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Leaked Cable Paints Grim Picture of Iraq

A leaked cable from the US embassy in Baghdad signed by the ambassador paints a grim picture of Iraq as a country disintegrating in which the real rulers are the militias, and the central government counts for nothing.

The cable, signed by the US ambassador Zalmay Khalilzad and sent to the State Department in Washington on 6 June, is wholly at odds with the optimistic account of developments given by President George Bush and Tony Blair in their recent visits to Iraq.

Iraqis employed by the US embassy live in fear that other Iraqis will find out who they are working for. “We have begun shredding documents printed out that show local staff surnames,” the cable says. “In March a few staff approached us to ask what provisions would we make for them if we evacuate.”

The US and Britain have said they would withdraw their troops as the security situation improved, though the embassy memo suggests that it was, in fact, deteriorating. Britain said yesterday that it was to pull out 170 soldiers from Muthana province in southern Iraq when the Iraqi government took over security there next month.

There are chilling details about why, even in the heavily fortified Green Zone, Iraqis employed by the US embassy are frightened. “In April, employees began reporting change in demeanour of guards at the Green Zone checkpoints,” the memo says. “They seemed to be more militia-like. In some cases seemingly taunting.”

The vulnerability of the US position in Baghdad is so great that the Iraqi military units guarding the perimeter of the Green Zone, the heart of US power in Iraq, are now considered untrustworthy.

An Iraqi employee asked if she could have credentials saying she was a journalist. This was because the Iraqi soldiers would hold up “her embassy badge and proclaim loudly to nearby passers-by ‘Embassy’ as she entered. Such information is a death sentence if overheard by the wrong people.”

The memo, leaked to The Washington Post, gives a vivid and detailed account of the limited authority of the US and the Iraqi government in Baghdad. Entitled “Snapshots from the Office: Public Affairs Staff Show Strains of Social Discord” it is one of the most revealing documents ever made public, in this case involuntarily, by US authorities in Iraq. Based on the experiences of the nine-member Iraq staff of the public affairs press office in the US embassy, the cable portrays a society in a state of collapse. [Its contents should torpedo the claims by aides to Mr Bush and Mr Blair that the media is exaggerating the state of insecurity and fear in which Iraqis live.]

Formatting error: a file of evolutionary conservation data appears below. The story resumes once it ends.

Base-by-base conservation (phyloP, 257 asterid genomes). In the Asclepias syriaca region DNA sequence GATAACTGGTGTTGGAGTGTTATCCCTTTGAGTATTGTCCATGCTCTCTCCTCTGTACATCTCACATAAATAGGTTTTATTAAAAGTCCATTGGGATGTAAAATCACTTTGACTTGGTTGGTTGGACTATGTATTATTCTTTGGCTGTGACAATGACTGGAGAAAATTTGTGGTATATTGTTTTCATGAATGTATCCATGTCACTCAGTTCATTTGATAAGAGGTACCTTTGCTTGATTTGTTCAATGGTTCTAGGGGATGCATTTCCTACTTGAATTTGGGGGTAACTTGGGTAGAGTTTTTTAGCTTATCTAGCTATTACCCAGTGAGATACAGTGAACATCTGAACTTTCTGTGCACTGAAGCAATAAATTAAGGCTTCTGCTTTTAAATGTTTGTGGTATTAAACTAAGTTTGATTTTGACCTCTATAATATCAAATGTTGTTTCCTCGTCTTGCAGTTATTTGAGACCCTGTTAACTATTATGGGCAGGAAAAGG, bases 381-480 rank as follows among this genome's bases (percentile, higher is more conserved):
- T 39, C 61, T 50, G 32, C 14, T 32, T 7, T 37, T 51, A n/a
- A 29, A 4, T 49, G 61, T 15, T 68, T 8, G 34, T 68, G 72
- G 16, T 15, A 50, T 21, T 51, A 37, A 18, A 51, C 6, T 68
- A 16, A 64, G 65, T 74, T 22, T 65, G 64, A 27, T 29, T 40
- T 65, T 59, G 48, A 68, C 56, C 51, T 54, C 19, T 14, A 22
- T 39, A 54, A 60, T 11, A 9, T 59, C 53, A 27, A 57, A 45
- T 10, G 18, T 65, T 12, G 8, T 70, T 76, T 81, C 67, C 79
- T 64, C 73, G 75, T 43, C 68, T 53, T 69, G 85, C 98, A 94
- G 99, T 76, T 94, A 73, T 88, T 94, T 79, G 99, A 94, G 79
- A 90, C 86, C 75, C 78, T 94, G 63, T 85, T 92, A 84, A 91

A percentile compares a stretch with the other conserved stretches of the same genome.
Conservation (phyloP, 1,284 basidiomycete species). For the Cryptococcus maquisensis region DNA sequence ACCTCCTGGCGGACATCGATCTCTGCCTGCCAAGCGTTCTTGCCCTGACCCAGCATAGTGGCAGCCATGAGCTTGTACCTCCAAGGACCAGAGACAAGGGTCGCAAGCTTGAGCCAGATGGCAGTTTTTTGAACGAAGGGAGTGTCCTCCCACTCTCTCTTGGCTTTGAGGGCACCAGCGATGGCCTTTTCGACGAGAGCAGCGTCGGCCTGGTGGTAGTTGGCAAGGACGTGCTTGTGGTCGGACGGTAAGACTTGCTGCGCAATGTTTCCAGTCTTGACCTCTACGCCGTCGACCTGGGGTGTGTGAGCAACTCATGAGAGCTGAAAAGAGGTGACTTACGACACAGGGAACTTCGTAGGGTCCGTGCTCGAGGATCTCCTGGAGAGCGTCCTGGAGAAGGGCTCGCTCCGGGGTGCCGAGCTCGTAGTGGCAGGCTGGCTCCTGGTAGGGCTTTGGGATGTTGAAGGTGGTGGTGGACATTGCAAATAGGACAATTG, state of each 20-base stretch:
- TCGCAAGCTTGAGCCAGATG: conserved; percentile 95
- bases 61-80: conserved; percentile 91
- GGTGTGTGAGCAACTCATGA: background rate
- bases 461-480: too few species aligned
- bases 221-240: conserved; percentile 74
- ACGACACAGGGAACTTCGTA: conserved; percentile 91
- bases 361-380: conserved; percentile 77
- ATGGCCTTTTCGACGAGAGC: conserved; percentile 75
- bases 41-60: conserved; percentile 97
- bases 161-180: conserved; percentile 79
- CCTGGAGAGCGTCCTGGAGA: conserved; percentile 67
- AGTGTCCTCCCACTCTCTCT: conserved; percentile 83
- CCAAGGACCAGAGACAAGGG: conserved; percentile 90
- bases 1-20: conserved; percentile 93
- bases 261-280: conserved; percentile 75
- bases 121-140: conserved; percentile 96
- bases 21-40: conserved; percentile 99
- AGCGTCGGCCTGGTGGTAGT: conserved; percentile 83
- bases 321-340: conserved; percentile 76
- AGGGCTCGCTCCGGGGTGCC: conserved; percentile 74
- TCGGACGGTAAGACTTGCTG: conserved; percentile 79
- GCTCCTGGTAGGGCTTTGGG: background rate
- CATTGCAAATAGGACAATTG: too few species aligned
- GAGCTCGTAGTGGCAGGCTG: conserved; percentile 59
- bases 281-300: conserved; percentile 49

As Islamic militancy increases, women find it increasingly dangerous not to wear a veil in Sunni and Shia neighbourhoods. One was warned not to drive a car. Others were told to cover their faces and to stop using mobile phones. Threats against women who do not accept this second class status have escalated in the last two months. It has also become dangerous for men to wear shorts or jeans in public or for children to play outside wearing shorts.

As temperatures reach 46C (115F) “employees all confirm that by the last week of May, they were getting one hour of power for every six hours without.” One area called Bab al Mu’atham in central Baghdad has received no electric power for more than a month. But a building where a new minister lived started to receive power 24-hours a day as soon as he was appointed.

The cable admits that the unpopularity of the American presence in Iraq is the reason why Iraqis working for the US dare not reveal the identity of their employer even to family. One Sunni Arab woman who was sent for training in the US told her family she was in Jordan.

The embassy reports increased sectarian tensions between Iraqi members of its staff. A Shia woman said she could no longer watch the television news with her Sunni mother because her mother blamed the Shia government for everything that went wrong.

The government of Nouri al-Maliki, greeted with such acclaim by the US and Britain, has little impact on ordinary Iraqis because real power lies with militias and local power brokers. It is they who barricade the streets at night and ward off outsiders.

 

 

 

 

 

More articles by:

Patrick Cockburn is the author of  The Rise of Islamic State: ISIS and the New Sunni Revolution.

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